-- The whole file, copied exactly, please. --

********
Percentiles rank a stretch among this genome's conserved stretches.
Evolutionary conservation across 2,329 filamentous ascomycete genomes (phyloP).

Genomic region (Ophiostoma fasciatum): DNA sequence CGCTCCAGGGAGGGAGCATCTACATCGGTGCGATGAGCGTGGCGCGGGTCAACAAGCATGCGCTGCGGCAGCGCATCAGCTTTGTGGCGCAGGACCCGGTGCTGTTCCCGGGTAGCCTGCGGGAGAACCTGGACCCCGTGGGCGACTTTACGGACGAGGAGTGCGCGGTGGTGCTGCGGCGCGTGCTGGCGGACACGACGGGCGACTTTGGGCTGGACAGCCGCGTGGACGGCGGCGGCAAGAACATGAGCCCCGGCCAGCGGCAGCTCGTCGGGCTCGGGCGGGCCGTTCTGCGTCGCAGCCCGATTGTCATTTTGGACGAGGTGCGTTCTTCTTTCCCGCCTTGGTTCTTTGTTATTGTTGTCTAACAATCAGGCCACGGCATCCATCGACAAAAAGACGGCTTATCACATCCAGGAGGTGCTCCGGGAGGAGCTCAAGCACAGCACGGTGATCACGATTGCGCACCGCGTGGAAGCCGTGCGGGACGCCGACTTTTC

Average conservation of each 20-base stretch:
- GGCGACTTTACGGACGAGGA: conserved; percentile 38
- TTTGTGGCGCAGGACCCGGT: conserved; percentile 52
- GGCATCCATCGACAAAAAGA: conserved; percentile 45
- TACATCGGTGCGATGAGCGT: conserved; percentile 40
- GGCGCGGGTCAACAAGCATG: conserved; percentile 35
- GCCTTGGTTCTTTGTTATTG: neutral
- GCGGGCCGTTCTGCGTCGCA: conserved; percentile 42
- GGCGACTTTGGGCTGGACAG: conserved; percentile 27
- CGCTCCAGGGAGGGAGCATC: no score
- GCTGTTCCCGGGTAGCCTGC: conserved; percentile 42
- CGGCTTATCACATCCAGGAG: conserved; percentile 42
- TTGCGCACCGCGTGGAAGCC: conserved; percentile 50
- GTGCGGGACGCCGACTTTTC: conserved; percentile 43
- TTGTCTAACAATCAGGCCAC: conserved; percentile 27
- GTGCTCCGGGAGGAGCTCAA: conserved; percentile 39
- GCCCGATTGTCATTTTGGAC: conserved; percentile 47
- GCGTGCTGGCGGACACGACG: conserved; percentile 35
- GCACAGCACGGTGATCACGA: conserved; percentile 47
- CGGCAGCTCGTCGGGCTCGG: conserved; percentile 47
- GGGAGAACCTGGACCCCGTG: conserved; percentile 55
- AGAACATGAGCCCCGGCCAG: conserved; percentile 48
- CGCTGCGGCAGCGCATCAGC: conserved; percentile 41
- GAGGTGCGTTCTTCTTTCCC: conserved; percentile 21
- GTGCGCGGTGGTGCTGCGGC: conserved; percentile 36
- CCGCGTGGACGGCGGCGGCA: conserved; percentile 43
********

Percentiles rank a stretch among this genome's conserved stretches.
Evolutionary conservation across 2,329 filamentous ascomycete genomes (phyloP).

Genomic region (Ophiostoma fasciatum): DNA sequence CGCTCCAGGGAGGGAGCATCTACATCGGTGCGATGAGCGTGGCGCGGGTCAACAAGCATGCGCTGCGGCAGCGCATCAGCTTTGTGGCGCAGGACCCGGTGCTGTTCCCGGGTAGCCTGCGGGAGAACCTGGACCCCGTGGGCGACTTTACGGACGAGGAGTGCGCGGTGGTGCTGCGGCGCGTGCTGGCGGACACGACGGGCGACTTTGGGCTGGACAGCCGCGTGGACGGCGGCGGCAAGAACATGAGCCCCGGCCAGCGGCAGCTCGTCGGGCTCGGGCGGGCCGTTCTGCGTCGCAGCCCGATTGTCATTTTGGACGAGGTGCGTTCTTCTTTCCCGCCTTGGTTCTTTGTTATTGTTGTCTAACAATCAGGCCACGGCATCCATCGACAAAAAGACGGCTTATCACATCCAGGAGGTGCTCCGGGAGGAGCTCAAGCACAGCACGGTGATCACGATTGCGCACCGCGTGGAAGCCGTGCGGGACGCCGACTTTTC

Average conservation of each 20-base stretch:
- GGCGACTTTACGGACGAGGA: conserved; percentile 38
- TTTGTGGCGCAGGACCCGGT: conserved; percentile 52
- GGCATCCATCGACAAAAAGA: conserved; percentile 45
- TACATCGGTGCGATGAGCGT: conserved; percentile 40
- GGCGCGGGTCAACAAGCATG: conserved; percentile 35
- GCCTTGGTTCTTTGTTATTG: neutral
- GCGGGCCGTTCTGCGTCGCA: conserved; percentile 42
- GGCGACTTTGGGCTGGACAG: conserved; percentile 27
- CGCTCCAGGGAGGGAGCATC: no score
- GCTGTTCCCGGGTAGCCTGC: conserved; percentile 42
- CGGCTTATCACATCCAGGAG: conserved; percentile 42
- TTGCGCACCGCGTGGAAGCC: conserved; percentile 50
- GTGCGGGACGCCGACTTTTC: conserved; percentile 43
- TTGTCTAACAATCAGGCCAC: conserved; percentile 27
- GTGCTCCGGGAGGAGCTCAA: conserved; percentile 39
- GCCCGATTGTCATTTTGGAC: conserved; percentile 47
- GCGTGCTGGCGGACACGACG: conserved; percentile 35
- GCACAGCACGGTGATCACGA: conserved; percentile 47
- CGGCAGCTCGTCGGGCTCGG: conserved; percentile 47
- GGGAGAACCTGGACCCCGTG: conserved; percentile 55
- AGAACATGAGCCCCGGCCAG: conserved; percentile 48
- CGCTGCGGCAGCGCATCAGC: conserved; percentile 41
- GAGGTGCGTTCTTCTTTCCC: conserved; percentile 21
- GTGCGCGGTGGTGCTGCGGC: conserved; percentile 36
- CCGCGTGGACGGCGGCGGCA: conserved; percentile 43